Granted, taking a harder look at the uncomfortable emotions surrounding death is not going to make any of those feelings suddenly easier to deal with or make the grieving process for a loved one any less sad. But at the very least, death and grief deserve to be treated as things that are normal. Your calm acceptance of a loved one’s passing is just as valid as breaking down in tears–and how you continue to deal with the grief in the aftermath isn’t likely to be exactly the same with every death in your life. Video games can’t and shouldn’t handle the complete burden of normalizing what it means to come to terms with dying and grieving for a lost loved one, but considering how many kids do play them, they’re an excellent portal for broaching the subject and informing people they are allowed to dig deeper, ask questions, and embrace their emotions.
I wish that, as a kid, I would have had something like Spiritfarer, A Mortician’s Tale, What Remains of Edith Finch, or any of the other games that put you into the role of a caretaker of someone who is dead or dying (Blackwood Crossing, To the Moon, and That Dragon, Cancer, just to name a few more). Media that is strictly educational is fine, but it’s hard to absorb something when it feels like you’re being preached at. These games do for death what games like Hellblade: Senua’s Sacrifice do for mental illness–they’re not hitting you over the head with the message you should normalize something that has been demonized for years as something scary and evil. They’re just good games, ones that also happen to use their mechanics to lead you towards making your own conclusions.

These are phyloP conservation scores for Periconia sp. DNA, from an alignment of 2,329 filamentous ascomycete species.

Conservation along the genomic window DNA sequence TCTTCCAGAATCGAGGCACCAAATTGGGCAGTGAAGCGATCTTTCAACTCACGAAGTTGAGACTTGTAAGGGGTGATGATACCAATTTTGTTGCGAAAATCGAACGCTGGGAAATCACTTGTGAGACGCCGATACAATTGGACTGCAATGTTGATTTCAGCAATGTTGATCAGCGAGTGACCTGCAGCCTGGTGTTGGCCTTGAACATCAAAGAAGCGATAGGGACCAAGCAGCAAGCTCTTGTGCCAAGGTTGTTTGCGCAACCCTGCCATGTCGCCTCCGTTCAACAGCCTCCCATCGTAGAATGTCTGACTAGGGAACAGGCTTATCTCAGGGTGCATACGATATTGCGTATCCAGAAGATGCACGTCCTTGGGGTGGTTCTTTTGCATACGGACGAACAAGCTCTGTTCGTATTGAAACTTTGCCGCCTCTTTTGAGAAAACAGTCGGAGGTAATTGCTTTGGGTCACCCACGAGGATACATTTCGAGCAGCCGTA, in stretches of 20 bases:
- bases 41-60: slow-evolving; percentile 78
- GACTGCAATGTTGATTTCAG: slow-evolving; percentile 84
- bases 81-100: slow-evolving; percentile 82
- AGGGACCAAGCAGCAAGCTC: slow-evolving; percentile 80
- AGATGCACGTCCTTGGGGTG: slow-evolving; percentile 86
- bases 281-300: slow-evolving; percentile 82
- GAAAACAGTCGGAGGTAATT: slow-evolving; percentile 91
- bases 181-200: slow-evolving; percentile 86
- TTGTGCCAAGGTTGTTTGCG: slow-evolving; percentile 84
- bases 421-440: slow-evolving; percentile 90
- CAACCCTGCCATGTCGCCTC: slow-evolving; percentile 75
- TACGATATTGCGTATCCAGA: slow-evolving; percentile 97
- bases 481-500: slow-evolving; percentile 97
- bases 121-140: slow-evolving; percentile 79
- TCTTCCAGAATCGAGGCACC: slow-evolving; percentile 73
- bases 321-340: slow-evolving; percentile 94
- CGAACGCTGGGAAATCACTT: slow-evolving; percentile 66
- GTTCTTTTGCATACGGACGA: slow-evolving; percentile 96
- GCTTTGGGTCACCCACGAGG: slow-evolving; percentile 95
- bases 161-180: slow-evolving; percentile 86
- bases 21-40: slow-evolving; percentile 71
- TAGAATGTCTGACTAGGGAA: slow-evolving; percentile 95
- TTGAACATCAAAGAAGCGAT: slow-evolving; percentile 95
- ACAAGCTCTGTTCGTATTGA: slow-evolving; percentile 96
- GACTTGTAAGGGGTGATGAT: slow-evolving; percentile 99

“It’s nice that games are reexamining some of the elements that have been with us for a long time, but have just gotten this patina of conventional ways [in how] they’re handled,” Dallas said. “[Like] enemies just flicker away when they die–that’s an approach to death that we just think [to include] automatically. I think that’s fine for [certain] games, but there’s so much more interesting stuff to explore that I’m happy to see other games moving into.”
“I’m pretty sure tons of triple-A developers want to do games like this too; they want to tackle complex subjects,” Guérin added, speaking to his experience as a game designer at Electronic Arts and level designer director at Ubisoft. “It’s just that the system is not working for them–in the sense that you have to sell a shit ton of those games and make sure that you can recoup your investment … You have to make sure that everything you do pleases a much larger crowd.”
Guérin went on to point out that the triple-A games that are beginning to go into topics like this are the ones that can afford to. They’re either games like Red Dead Redemption 2, which are made by studios that already have a proven track record of broaching complex content, or they’re games like The Last of Us, first-party exclusives that are usually allowed to be a bit more experimental. Still, he adds, triple-A games are rarely allowed to be as niche as an indie game. “Triple-A games are awesome but they need to [fit] on a broader spectrum,” Guérin said.
It’s unlikely that we’ll soon see as many triple-A games tackle death and grieving as well and as thoroughly as the indie games that are doing so already. But as more games like Spiritfarer make a splash at E3 and ones like What Remains of Edith Finch and A Mortician’s Tale leave lasting impacts, it increases the chances of more studios choosing to change how we experience death and grief in games. “[These games] are about dying, but at the same time [saying] dying is okay,” Guérin concludes. “It’s normal. It’s human. You know, people who die still watch football matches and TV. They don’t stop doing everything … Enjoying life is part of the message as well.”
To stay up to date on Nicolas Guérin, check out Spiritfarer–which is due to release in 2020. Gabby DaRienzo is now an artist at Drinkbox Studios, the developers behind games like Severed and Guacamelee. Kait Tremblay has taken her talents to Ubisoft Toronto, where she’s lead narrative designer for Watch Dogs Legion–recently delayed to the latter half of 2020. Ian Dallas is still at Giant Sparrow, leading the charge on the indie studio’s third game.